A short-term integrated palliative care intervention did not significantly affect patient-reported outcomes compared to standard care for patients with long-term neurological conditions, researchers found.
However, their randomized clinical trial did show that such an intervention was well-received by patients and caregivers and was associated with lower costs.
The results of the study by Wei Gao, PhD, Cicely Saunders Institute of Palliative Care, Policy and Rehabilitation, King’s College London, and colleagues were published in JAMA Network Open.
Palliative care has been shown to decrease symptom intensity and improve the quality of life of patients with advanced cancer. However, the authors of this study pointed out that patients with chronic non-cancer conditions are less likely to receive such care.
Neurological disorders are one such condition that place a heavy health burden on patients, accounting for a substantial percentage of disability-adjusted life years and high mortality. And long-term neurological conditions (LTNCs) such as multiple sclerosis or Parkinson disease affect patients and their families through lifetimes and, according to Gao and colleagues, “lead to substantial deterioration in QoL, require lifelong support from health and social care services, and often are an immense strain physically and emotionally on informal caregivers and family members.”
This multicenter, phase III, randomized clinical trial was conducted from April 1, 2015, to Nov. 30, 2017, with a last follow-up date of May 31, 2018, in seven hospitals in the United Kingdom that offered both neurology and palliative care services.
The trial included 535 patients 18 years or older with LTNCs, including advanced or progressive stages of multiple sclerosis, motor neuron disease, idiopathic Parkinson’s disease, multiple system atrophy, and progressive supranuclear palsy.
These patients were randomized to receive either a short-term integrated palliative care (SIPC) intervention or standard care for 12 weeks, followed by the standard care model. As described by the authors, the SIPC “focused on a comprehensive assessment, personalized care planning, case management and care coordination, and advising existing care providers” and was delivered by existing palliative care teams in conjunction with neurology services.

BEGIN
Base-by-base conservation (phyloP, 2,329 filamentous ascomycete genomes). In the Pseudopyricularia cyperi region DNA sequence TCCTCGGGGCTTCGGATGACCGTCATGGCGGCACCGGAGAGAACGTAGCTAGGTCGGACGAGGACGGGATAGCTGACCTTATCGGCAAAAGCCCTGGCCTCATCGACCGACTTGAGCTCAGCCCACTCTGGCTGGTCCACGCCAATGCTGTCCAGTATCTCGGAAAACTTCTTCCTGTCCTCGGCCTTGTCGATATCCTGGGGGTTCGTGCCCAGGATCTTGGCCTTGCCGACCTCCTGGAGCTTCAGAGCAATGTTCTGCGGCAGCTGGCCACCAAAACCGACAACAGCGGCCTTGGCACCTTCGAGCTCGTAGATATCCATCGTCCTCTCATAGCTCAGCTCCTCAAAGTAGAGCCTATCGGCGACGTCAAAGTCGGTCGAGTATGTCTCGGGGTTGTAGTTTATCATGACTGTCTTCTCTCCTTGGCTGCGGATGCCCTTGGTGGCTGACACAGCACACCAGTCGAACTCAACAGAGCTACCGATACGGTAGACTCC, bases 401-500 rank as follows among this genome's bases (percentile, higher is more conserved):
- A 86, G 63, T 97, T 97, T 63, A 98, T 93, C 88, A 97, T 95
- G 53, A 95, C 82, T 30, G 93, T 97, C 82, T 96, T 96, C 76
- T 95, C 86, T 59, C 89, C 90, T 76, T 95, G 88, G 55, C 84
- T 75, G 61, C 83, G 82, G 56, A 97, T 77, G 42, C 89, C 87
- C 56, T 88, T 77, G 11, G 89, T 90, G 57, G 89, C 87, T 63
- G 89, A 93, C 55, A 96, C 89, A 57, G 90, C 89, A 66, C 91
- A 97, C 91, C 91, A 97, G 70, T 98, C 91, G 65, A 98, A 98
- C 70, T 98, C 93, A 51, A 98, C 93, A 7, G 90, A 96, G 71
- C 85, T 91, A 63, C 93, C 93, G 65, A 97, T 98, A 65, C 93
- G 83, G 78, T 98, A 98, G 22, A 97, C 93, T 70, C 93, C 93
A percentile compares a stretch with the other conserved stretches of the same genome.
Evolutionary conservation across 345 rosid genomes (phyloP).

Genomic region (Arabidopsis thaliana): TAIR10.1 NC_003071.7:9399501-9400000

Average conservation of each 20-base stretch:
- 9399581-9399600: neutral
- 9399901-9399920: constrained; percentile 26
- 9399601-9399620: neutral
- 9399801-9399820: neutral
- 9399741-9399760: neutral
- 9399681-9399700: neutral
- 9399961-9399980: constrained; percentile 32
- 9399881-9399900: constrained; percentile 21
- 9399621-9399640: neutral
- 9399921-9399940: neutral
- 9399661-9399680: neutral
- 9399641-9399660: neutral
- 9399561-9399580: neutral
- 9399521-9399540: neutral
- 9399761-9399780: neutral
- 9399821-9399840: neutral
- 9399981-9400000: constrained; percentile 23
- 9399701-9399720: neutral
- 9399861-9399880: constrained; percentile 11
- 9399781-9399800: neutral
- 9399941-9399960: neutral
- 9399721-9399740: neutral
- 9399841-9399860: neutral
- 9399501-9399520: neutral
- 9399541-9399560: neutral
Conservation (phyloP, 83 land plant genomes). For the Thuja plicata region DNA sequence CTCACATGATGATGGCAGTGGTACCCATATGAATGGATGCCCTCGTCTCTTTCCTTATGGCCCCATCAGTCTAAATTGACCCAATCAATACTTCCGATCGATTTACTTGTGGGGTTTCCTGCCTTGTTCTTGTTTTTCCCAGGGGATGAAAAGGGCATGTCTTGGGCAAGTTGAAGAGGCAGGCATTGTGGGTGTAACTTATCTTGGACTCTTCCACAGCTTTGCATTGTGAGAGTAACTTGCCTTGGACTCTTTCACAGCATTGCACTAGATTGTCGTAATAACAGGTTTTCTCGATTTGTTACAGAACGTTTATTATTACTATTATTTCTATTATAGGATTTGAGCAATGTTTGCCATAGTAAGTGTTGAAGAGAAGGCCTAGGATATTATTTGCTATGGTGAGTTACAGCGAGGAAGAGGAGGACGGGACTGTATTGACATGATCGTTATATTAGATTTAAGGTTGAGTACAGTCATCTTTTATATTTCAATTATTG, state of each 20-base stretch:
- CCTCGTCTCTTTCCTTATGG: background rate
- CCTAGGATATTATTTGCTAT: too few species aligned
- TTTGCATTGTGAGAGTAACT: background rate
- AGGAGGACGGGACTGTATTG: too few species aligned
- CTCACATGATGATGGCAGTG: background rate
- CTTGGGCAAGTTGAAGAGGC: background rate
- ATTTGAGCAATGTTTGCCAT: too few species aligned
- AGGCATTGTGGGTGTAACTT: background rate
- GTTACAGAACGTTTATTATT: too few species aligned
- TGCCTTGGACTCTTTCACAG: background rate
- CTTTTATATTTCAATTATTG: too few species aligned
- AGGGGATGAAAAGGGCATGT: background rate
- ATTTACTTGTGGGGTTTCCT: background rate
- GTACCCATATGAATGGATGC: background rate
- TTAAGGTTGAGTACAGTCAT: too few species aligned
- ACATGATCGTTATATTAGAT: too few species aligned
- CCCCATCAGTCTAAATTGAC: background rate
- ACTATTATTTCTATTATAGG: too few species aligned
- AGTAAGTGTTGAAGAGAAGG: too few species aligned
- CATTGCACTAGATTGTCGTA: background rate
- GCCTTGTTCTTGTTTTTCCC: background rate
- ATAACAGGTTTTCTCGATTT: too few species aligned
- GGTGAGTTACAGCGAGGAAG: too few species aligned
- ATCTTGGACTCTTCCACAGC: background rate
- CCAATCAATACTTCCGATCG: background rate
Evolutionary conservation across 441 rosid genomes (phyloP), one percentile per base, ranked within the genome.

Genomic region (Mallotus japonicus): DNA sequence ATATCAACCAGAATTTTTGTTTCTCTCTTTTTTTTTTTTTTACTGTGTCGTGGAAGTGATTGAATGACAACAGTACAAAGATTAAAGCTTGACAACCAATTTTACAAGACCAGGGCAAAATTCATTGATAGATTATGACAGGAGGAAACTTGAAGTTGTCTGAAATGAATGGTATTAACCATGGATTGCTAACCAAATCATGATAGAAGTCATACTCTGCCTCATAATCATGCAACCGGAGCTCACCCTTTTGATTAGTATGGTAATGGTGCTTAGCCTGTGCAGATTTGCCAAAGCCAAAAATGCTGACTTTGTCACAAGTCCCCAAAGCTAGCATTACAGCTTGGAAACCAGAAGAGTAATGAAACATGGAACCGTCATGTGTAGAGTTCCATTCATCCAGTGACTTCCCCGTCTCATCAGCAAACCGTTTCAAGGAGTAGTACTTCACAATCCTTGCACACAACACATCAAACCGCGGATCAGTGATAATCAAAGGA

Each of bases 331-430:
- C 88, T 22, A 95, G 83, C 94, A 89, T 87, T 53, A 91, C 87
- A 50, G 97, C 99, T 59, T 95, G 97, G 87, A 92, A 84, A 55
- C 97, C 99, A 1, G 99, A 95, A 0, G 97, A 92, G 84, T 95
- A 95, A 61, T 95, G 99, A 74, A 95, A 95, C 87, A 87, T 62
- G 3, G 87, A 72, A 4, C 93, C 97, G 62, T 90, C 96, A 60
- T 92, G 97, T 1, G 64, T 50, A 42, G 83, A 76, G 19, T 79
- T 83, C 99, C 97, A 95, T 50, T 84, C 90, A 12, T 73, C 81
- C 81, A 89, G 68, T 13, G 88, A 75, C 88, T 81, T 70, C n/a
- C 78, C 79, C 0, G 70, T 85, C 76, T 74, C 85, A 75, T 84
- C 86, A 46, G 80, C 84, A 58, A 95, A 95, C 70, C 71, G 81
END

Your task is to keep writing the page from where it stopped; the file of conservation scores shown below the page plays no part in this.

The primary outcome was the change in eight palliative care symptoms (pain, shortness of breath, nausea, vomiting, constipation, spasms, difficulty sleeping, and mouth problems), while secondary outcomes for patients were changes in other palliative care symptoms, palliative care needs, psychological stress, health-related QoL, and satisfaction. Gao and colleagues found there were no statistically significant differences between trial arms for the primary outcome (effect size, −0.16; 95% CI, −0.37 to 0.05), or for any of the secondary outcomes, adverse events, or survival.
While there was a reduction in symptom burden over the study period in the SIPC group, that reduction was also seen to a lesser degree in the control group, with the difference between the two groups not statistically significant (−0.78; 95% CI, −1.29 to −0.26 versus −0.28; 95% CI, −0.82 to 0.26).
Mean health and social care costs from baseline to 12 weeks decreased by −$1,367 (95% CI, −$2450 to −$282) in the SIPC group and −$653 (95% CI, −$1,839 to −$532) in the control group, but the difference between the two groups was not statistically significant. In addition, patients and caregivers found that SIPC helped build resilience, attend to function and deficits, as well as enable caregivers.
While the SPIC was not statistically significantly different from standard care for patient-reported outcomes, the authors noted it was associated with lower costs, had no safety concerns associated with it, and was well-received by patients and caregivers. “Refining referral criteria to better match patients to SIPC and intervention optimization may help to support wider implementation of this new care model in practice,” they concluded. “Further research is warranted.”
In a commentary accompanying the study, Kate T. Brizzi, MD, Massachusetts General Hospital, Boston, pointed out that the measure for effective palliative care “is uncertain.” The study by Gao and colleagues was brief (12 weeks), and late in the course of disease and, according to Brizzi, it is unclear whether an earlier or longer intervention will affect efficacy.
“Further study is needed to examine how the duration and timing of a palliative care intervention affects outcomes,” she wrote.
“Multicenter collaboration, as demonstrated in this study, will be essential for understanding how a palliative care intervention can be implemented broadly,” Brizzi concluded. “By sharing the successes and setbacks in our implementation strategies, we can continue to move the field toward the ultimate goal of improving quality of life for patients with chronic and progressive neurologic disease.”
Short-term integrated palliative care interventions do not significantly affect patient-reported outcomes compared to standard care.
In this study, however, the intervention was associated with reduced costs and was well-received by patients and caregivers.
Michael Bassett, Contributing Writer, BreakingMED™
Gao reported receiving grants from the National Institute for Health Research (NIHR) during the conduct of the study.
Cat ID: 130
Topic ID: 82,130,282,494,130,192,925